ISLAMABAD: Federal Minister for Energy Hammad Azhar on Friday said that the government has decided to increase the power tarrif as the circular debt of Pakistan witnesses a hike.
Azhar, accompanied by State Minister for Information and Broadcasting Farrukh Habib at a press conference in Islamabad, said that the increase of Rs1.39 in the power tariif will be applicable in the country from November 1.
“Since we are now capable to generate enough electricity, we want to increase the demand. We introduced an industrial package last year and saw a 15% increase in demand as it became successful," said Azhar.
"Meanwhile, we have also seen a 6-7% increase in the demand for electricity as the peak hour charges for the industrial sector have been removed,” he added.
The minister said that keeping in view the success of this package, the government decided to introduce another package — known as the seasonal electricity package — under which consumers who use an extra unit compared to their last year's usage will get an extra discount.
Shedding light on further steps, he said that the government has closed old generation companies (gencos), while the National Electric Power Regulatory Authority (NEPRA) has also revised its target from 15% to 13%.
"Despite all this, there is a difference between Rs1.5 to Rs2 in the rate at which the government is purchasing and selling electricity, and this is the reason behind the surging circular debt," he said.
"A major chunk of circular debt is because of capacity payments. And because of the wrong decisions taken by the previous governments, we have to increase the power tariff," he said, adding that the government had proposed to NEPRA that the power tariff be increased by Rs1.49 per unit.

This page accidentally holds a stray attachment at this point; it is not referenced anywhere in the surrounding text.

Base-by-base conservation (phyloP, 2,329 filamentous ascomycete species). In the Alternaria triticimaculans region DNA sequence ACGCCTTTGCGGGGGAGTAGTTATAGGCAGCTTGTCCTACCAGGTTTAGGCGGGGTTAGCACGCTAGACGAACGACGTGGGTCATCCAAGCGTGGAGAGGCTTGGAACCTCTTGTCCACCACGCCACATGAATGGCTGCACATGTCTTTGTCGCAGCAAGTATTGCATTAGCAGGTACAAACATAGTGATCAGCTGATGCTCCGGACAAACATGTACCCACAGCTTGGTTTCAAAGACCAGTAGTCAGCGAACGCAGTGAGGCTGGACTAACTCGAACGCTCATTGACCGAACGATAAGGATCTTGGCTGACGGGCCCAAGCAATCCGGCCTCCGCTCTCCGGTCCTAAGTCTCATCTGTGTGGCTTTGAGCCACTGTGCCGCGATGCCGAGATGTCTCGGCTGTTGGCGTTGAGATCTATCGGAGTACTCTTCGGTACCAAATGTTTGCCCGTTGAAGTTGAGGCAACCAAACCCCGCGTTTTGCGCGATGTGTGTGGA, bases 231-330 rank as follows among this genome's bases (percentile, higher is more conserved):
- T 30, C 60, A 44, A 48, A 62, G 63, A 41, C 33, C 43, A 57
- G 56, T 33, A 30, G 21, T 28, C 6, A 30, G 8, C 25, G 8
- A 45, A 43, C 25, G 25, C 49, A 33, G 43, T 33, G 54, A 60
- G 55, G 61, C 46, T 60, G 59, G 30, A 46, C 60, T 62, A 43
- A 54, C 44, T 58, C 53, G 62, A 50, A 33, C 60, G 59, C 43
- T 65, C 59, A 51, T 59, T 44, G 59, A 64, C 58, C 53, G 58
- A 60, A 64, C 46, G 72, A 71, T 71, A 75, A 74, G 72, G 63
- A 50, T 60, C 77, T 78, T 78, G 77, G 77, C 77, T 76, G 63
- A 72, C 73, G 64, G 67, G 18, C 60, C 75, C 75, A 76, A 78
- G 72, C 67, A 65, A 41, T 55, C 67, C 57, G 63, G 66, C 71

"This increase in power tariff will not be applicable to the lifeline and domestic consumers — who use less than200 units of electricity — hence, this increase is not applicable on the 46% of the consumer base," he clarified.
Moreover, this will not affect the seasonal electricity package or the industrial package.
Azhar said another major issue the country is facing is related to the shortage of gas.
“Currently, the entire world is facing a gas crisis — whether it's a developed country or an under-developed country — because the supply of gas has been affected due to COVID-19, while prices also surged,” he added.
“Pakistan, however, did not face such an intense gas crisis,” the minister said, adding that the government is working on the North-South Gas Pipeline Project with Russia.
"We are also planning to change the law to provide LNG to domestic consumers,” he said. “The government will not curtail demand without ensuring proper gas supply.”
He continued: "In order to resolve the gas crisis issue, we are blocking all ongoing and future gas schemes.”
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